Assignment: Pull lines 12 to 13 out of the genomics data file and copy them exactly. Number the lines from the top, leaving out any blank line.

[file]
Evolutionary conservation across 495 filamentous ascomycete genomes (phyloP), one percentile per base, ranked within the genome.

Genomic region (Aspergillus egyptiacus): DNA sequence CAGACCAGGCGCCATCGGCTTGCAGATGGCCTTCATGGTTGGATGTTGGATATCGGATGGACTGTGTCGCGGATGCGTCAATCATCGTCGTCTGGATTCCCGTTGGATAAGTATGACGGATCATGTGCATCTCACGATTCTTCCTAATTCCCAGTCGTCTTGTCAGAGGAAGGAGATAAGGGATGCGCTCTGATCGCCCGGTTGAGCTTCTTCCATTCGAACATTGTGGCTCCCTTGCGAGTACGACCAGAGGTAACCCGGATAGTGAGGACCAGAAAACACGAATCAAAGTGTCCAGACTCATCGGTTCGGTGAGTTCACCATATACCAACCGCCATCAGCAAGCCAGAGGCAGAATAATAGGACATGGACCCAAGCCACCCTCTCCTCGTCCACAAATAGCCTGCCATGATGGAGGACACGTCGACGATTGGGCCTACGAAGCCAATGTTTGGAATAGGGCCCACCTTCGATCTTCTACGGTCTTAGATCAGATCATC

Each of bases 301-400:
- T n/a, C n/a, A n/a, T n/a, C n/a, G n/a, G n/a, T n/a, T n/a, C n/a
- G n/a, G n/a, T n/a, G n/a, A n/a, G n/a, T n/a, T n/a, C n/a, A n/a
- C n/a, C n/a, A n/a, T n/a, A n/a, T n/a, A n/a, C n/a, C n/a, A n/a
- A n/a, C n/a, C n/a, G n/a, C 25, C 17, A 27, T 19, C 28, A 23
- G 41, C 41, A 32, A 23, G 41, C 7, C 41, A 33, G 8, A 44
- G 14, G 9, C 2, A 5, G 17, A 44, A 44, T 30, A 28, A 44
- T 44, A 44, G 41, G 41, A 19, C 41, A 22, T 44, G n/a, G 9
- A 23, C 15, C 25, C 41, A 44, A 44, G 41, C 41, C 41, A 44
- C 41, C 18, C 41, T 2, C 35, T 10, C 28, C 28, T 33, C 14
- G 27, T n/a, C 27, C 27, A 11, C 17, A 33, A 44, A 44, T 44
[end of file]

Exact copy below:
- C 41, C 18, C 41, T 2, C 35, T 10, C 28, C 28, T 33, C 14
- G 27, T n/a, C 27, C 27, A 11, C 17, A 33, A 44, A 44, T 44